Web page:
When regulations began to tighten, in the seventies, and a minimum of two licensed sailors were required on every tug, Latham and Elsbeth both put in for captain's licenses.

. . .

... the footloose spirit that once sent sailors to sea has been slowly starched out of the business — mostly with good reason. Beginning with the Exxon Valdez oil spill, in 1989, regulations have ratcheted up with each high-profile accident ...

Most tug captain's licenses now require at least three years' training at sea, if not a four-year degree from a maritime academy. Background checks, safety inspections, and drug and alcohol tests are mandatory, as are certifications in radar, firefighting, first aid, and social responsibility. As a result, in the past decade oil spills have decreased by more than eighty per cent compared with the nineteen-nineties, and crew fatalities and injuries have been nearly cut in half.

... the tramping days of Latham's youth, when a sailor could spend his shore leave exploring the markets of Bangkok, the bars of Panama City, are gone.

. . .

Technology has taken some of the risk out of the business. Many new tugs can be steered by joystick — though most captains disdain it — and trainees often learn to operate them on land, in mock wheelhouses surrounded by virtual harbors. (When I tried my hand at this recently at the Maritime Simulation Institute, in Middletown, Rhode Island, I spent an hour doing doughnuts in Los Angeles Harbor; I couldn't seem to stop ramming my bow into the container ship I was towing — and that was before the computer called in the heavy fog and twenty-foot seas.) But a virtual storm is still no substitute for a howling gale, or the mad tilt and groaning steel of a ship on rough seas.
If this story of one family's life in the the tugboating world appeals to you, by all means get yourself a copy of the April 19 New Yorker and read the whole thing. The entire issue is dedicated to the theme of travel, so if that's your cup of tea, you'll find other articles of interest as well. The table of contents is here.


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Tuesday, April 13, 2010

Using Second Life for Medical Training

In a January post I talked about the simulation center at Brigham and Women's Hospital in Boston. As a follow-on, I'd like to mention an article in today's Wall Street Journal that describes another approach to using simulation to train medical personnel, namely creating virtual environments, such as hospitals, in Second Life and then having trainees deal with various scenarios designed to hone assessment, diagnostic, and treatment skills.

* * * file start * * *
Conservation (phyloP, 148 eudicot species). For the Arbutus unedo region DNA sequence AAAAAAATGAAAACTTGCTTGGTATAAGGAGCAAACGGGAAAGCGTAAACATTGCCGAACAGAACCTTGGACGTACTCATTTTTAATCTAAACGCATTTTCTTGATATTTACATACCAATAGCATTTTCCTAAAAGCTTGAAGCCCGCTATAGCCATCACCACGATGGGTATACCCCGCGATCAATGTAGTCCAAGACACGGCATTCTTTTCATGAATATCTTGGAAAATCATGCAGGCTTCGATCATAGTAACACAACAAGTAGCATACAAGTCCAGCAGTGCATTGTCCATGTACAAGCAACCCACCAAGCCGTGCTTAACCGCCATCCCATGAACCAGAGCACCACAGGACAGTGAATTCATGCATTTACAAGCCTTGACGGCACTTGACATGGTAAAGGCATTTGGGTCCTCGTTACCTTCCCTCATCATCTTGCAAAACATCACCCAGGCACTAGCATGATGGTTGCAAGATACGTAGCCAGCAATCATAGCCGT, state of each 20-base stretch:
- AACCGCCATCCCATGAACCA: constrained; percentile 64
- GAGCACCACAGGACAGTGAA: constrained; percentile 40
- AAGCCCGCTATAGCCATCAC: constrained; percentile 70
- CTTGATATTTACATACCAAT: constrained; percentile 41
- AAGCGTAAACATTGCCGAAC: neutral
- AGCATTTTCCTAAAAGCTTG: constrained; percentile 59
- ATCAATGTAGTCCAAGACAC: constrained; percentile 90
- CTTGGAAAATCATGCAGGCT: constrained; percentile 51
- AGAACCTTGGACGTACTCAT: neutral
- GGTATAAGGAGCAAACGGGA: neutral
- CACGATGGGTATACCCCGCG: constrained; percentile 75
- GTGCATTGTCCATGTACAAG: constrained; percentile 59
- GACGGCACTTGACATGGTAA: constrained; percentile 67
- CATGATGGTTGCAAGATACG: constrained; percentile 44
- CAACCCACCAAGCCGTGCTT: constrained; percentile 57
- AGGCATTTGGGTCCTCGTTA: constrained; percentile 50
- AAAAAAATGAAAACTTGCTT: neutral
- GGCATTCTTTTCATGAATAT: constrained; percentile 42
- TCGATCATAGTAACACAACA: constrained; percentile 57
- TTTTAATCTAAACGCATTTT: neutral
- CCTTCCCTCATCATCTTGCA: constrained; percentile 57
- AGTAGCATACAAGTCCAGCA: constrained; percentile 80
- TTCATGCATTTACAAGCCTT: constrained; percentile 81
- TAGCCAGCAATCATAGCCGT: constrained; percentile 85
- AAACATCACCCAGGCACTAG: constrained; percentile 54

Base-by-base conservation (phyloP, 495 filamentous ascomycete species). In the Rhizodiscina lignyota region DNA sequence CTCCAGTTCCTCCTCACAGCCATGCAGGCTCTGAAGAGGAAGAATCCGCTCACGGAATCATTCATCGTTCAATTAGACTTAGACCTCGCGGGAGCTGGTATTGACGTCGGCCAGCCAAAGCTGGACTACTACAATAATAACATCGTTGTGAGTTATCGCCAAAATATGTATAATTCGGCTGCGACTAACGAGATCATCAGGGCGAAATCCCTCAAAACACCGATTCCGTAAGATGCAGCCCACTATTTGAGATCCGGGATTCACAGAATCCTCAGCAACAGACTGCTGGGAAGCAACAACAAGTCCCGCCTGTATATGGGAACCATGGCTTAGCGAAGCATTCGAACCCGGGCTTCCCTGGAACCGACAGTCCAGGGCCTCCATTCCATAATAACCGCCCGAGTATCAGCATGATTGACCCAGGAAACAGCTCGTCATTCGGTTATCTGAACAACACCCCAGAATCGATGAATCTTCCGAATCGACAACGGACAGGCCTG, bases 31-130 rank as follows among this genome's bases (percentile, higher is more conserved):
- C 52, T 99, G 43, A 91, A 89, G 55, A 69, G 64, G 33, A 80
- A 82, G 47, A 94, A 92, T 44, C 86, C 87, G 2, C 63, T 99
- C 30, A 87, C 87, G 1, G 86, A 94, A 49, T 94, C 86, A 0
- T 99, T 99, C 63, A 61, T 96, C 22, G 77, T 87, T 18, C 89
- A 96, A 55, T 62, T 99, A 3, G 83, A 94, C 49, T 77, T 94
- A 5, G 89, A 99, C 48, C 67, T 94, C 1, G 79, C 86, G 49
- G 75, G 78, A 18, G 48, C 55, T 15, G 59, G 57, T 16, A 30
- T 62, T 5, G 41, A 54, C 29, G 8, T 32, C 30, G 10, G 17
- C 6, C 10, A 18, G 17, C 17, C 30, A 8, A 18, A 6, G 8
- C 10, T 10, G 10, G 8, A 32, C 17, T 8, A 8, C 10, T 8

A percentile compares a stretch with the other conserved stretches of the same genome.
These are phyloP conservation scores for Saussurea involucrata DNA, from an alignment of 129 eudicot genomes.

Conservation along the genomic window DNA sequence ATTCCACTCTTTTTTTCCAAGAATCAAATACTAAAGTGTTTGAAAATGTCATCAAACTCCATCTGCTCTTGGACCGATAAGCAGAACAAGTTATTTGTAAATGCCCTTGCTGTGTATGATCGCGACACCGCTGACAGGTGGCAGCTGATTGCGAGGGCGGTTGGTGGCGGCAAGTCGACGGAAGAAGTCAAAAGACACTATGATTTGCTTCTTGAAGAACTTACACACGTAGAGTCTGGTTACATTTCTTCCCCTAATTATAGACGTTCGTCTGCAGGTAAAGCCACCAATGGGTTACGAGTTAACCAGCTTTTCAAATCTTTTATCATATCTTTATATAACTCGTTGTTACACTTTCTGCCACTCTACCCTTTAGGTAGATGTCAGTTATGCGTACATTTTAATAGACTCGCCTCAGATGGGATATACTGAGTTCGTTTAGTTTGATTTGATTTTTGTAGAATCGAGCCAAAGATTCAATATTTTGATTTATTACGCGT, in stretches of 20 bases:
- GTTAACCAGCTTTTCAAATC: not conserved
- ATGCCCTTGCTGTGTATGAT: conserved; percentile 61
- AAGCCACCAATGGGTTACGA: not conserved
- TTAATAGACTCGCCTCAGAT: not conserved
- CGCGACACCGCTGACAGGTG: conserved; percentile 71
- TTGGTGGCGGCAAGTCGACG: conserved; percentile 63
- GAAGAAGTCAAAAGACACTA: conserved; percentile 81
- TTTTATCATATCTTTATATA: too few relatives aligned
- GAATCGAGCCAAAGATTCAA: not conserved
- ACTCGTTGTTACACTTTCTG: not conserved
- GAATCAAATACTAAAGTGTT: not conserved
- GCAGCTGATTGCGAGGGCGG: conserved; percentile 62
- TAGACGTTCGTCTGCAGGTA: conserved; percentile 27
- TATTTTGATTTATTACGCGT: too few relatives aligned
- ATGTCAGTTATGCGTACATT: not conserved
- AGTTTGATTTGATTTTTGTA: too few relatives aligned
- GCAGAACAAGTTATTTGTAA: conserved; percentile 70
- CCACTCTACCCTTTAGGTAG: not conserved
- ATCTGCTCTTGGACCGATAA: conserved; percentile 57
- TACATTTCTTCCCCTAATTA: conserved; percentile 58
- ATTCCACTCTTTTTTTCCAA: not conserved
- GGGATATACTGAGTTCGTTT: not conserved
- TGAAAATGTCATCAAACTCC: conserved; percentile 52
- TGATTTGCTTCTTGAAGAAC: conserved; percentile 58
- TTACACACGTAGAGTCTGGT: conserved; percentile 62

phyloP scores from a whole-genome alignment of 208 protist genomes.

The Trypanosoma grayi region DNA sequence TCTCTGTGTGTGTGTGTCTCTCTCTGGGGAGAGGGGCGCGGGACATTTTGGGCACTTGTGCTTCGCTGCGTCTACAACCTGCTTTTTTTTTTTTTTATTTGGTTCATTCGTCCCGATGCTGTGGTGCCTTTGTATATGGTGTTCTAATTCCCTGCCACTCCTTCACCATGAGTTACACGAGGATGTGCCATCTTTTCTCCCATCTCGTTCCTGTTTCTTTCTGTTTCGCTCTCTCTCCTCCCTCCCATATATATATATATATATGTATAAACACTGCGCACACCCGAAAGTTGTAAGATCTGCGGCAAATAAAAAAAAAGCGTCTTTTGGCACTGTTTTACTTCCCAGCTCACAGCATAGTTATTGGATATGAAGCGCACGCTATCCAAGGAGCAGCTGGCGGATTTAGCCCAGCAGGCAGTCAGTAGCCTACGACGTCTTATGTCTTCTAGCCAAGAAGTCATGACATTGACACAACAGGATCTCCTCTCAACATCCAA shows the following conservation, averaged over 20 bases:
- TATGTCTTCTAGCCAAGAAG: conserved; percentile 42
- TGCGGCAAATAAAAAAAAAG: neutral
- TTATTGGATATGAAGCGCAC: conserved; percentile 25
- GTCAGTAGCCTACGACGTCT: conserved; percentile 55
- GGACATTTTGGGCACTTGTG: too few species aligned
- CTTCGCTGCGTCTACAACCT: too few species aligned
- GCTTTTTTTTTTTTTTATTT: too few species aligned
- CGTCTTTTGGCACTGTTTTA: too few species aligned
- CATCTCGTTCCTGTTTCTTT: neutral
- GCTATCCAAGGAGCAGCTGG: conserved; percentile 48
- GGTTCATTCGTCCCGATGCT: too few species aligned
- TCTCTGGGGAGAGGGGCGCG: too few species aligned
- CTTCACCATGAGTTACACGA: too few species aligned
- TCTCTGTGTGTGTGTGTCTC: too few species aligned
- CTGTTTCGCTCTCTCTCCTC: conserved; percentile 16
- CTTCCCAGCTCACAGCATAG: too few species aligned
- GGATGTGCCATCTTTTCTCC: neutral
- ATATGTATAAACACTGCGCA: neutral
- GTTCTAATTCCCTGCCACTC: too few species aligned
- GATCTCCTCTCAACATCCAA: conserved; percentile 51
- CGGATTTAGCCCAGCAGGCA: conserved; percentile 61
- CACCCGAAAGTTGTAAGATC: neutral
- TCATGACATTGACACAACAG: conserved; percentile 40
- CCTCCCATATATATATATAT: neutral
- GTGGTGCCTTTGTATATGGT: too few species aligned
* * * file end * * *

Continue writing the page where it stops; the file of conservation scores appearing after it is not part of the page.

In the main example described by reporter Stephanie Simon,
ER nurses log in to the virtual world, where each assumes control of an avatar — a cartoon rendering of a nurse wearing crisp blue scrubs. The nurses can walk their avatars through hallways, up and down stairs and through doorways using keyboard or mouse controls. They can give voice to their avatars by typing — their words pop up as a text box — or by speaking into a special microphone. Headsets let each nurse hear ambient noise from the virtual scene and listen to the other avatars talking.

In the drill, which lasts three hours, the nurse-avatars must create a triage system, assess each patient and figure out how to isolate the most contagious.

Some patient avatars are controlled by instructors ... Other avatars are preprogrammed; they speak only phrases that the instructors have prerecorded ("I can't breathe!"). Nurse-avatars can click on the patients' bodies to pull up text boxes with vital signs and a list of symptoms.

At any point, the instructor can "throw a wrench into the system," Dr. Greci [the simulation's developer] says, by setting off a virtual earthquake or blackout or dumping rain on the patients waiting outside.
The above gives you an idea of how a Second Life medical simulation can be set up. You can check out the look and feel of one such simulation in the video below, which is an overview of Second Life training prepared for paramedic students at St. George's University of London.



Sunday, April 11, 2010

"In April" by James Hearst

In April

This I saw on an April day:
Warm rain spilt from a sun-lined cloud,
A sky-flung wave of gold at evening,
And a cock pheasant treading a dusty path
Shy and proud.

And this I found in an April field:
A new white calf in the sun at noon,
A flash of blue in a cool moss bank,
And tips of tulips promising flowers
To a blue-winged loon.

And this I tried to understand
As I scrubbed the rust from my brightening plow:
The movement of seed in furrowed earth,
And a blackbird whistling sweet and clear
From a green-sprayed bough.

                                         – James Hearst